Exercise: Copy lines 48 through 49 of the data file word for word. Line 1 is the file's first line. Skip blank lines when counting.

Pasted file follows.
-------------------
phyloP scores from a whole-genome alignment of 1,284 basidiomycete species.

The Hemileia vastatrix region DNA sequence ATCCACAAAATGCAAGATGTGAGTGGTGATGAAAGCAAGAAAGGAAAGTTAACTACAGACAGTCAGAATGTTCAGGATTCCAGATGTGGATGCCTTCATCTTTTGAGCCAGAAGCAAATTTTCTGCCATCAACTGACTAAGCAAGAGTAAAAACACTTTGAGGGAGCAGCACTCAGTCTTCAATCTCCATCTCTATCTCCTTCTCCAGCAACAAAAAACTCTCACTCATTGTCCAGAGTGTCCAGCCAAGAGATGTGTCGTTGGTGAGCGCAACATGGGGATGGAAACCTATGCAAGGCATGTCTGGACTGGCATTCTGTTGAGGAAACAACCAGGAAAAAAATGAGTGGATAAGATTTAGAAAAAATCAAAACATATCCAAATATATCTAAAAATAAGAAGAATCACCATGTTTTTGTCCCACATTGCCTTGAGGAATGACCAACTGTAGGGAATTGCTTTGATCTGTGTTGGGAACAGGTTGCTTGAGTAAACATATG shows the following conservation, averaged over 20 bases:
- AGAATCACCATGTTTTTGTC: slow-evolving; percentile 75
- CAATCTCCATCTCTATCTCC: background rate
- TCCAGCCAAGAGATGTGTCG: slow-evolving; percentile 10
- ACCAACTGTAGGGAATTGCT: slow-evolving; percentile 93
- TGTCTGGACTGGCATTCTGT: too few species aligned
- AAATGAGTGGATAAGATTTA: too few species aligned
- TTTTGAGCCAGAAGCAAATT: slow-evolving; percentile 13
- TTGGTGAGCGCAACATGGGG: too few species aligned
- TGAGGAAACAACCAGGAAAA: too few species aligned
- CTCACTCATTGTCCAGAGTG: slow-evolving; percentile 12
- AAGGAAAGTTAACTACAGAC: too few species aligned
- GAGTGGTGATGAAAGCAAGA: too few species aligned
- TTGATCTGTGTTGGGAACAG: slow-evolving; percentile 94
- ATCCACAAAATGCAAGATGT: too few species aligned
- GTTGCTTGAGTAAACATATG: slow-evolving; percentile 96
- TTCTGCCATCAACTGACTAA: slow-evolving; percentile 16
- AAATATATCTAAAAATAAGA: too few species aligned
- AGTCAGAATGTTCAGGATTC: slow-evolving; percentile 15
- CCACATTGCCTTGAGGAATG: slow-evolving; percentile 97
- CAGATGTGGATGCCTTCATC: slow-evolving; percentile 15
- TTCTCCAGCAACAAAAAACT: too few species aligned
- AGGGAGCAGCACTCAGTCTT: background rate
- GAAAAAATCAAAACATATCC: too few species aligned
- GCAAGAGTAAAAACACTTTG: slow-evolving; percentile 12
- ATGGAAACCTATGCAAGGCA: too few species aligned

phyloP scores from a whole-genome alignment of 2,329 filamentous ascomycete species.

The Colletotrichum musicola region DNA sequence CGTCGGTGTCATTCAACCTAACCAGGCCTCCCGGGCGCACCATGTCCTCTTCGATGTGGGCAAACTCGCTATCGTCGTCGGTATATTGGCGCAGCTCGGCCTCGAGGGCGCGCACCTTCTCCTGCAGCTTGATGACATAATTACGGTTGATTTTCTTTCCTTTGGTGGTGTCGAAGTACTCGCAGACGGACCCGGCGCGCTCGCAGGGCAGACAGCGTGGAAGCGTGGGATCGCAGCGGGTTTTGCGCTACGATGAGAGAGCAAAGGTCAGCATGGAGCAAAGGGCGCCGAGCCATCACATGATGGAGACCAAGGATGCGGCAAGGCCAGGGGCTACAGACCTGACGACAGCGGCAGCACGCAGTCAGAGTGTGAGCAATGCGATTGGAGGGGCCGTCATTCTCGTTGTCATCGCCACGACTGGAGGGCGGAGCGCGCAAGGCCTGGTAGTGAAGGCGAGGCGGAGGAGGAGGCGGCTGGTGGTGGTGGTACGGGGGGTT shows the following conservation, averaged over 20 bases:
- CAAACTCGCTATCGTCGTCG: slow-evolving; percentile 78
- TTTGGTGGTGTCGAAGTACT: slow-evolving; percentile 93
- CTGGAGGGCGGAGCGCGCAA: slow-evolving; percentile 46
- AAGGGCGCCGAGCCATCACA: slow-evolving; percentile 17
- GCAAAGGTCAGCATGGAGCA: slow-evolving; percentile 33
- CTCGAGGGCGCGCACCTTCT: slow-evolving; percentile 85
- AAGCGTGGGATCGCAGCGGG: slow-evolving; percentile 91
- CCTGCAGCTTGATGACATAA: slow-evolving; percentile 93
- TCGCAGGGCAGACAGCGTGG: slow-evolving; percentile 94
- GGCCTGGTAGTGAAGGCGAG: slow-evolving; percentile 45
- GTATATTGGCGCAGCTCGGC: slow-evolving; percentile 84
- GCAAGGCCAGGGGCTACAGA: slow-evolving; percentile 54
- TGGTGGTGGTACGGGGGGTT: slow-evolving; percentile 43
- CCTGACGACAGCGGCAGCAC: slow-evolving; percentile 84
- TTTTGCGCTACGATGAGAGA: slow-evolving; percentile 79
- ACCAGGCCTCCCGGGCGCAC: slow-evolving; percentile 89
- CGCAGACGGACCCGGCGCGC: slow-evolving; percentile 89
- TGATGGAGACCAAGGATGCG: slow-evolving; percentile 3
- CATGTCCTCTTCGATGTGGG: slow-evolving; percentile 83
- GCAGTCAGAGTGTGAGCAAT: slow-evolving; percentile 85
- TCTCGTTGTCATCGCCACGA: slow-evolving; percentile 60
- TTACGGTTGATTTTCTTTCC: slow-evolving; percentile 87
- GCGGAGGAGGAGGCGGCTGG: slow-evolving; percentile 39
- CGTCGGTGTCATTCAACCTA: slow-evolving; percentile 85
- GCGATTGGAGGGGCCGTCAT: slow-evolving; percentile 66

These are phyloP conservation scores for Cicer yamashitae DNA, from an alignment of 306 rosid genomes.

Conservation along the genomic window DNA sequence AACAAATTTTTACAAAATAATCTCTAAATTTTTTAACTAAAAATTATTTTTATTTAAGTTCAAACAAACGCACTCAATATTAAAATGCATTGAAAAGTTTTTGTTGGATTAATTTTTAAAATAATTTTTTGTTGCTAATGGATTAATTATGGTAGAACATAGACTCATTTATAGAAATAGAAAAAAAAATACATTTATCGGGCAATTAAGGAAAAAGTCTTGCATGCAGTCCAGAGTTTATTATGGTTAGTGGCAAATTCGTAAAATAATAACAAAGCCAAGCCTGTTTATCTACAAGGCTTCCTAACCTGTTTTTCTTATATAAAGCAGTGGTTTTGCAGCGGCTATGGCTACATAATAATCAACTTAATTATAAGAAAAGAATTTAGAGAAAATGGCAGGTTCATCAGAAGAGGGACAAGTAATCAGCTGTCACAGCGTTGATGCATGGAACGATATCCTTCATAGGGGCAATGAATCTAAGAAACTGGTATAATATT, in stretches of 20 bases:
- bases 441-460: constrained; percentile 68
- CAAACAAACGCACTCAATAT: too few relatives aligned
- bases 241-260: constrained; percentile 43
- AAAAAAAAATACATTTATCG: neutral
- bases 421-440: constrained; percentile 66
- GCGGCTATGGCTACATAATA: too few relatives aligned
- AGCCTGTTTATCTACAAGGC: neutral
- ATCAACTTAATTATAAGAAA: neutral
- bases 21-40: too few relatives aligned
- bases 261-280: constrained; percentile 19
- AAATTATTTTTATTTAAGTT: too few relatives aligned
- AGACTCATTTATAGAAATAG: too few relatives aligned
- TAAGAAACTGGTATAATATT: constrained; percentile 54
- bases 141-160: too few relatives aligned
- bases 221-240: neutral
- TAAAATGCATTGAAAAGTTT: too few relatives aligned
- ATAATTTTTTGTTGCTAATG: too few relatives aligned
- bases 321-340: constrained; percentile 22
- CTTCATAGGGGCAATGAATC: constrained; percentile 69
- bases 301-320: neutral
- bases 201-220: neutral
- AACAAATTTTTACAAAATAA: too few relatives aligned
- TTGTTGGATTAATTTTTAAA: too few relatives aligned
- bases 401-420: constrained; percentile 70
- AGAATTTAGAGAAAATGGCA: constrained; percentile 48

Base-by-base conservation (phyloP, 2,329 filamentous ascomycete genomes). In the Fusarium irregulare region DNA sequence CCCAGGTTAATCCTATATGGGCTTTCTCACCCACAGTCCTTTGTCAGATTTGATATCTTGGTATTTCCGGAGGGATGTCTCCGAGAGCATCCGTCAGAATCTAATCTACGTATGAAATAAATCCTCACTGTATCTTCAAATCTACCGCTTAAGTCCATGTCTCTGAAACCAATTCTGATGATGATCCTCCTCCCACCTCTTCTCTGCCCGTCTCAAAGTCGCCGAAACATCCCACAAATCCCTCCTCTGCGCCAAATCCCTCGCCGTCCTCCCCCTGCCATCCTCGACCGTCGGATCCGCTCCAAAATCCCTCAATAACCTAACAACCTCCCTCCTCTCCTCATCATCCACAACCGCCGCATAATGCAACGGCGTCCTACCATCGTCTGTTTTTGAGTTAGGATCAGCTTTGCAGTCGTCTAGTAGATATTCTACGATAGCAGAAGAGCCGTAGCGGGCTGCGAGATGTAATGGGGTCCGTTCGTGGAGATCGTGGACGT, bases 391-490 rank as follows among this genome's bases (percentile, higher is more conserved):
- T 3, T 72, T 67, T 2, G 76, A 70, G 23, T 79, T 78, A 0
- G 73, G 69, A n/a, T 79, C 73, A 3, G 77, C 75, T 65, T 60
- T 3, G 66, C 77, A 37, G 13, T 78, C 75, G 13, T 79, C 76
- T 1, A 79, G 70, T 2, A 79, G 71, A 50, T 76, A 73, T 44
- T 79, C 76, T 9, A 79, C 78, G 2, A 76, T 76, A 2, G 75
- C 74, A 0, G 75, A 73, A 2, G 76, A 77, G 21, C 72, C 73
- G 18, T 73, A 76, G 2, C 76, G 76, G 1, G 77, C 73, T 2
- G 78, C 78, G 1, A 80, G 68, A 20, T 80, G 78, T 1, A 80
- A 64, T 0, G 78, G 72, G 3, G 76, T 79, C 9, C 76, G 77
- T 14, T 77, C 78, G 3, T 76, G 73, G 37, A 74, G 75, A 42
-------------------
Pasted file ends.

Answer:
- CATGTCCTCTTCGATGTGGG: slow-evolving; percentile 83
- GCAGTCAGAGTGTGAGCAAT: slow-evolving; percentile 85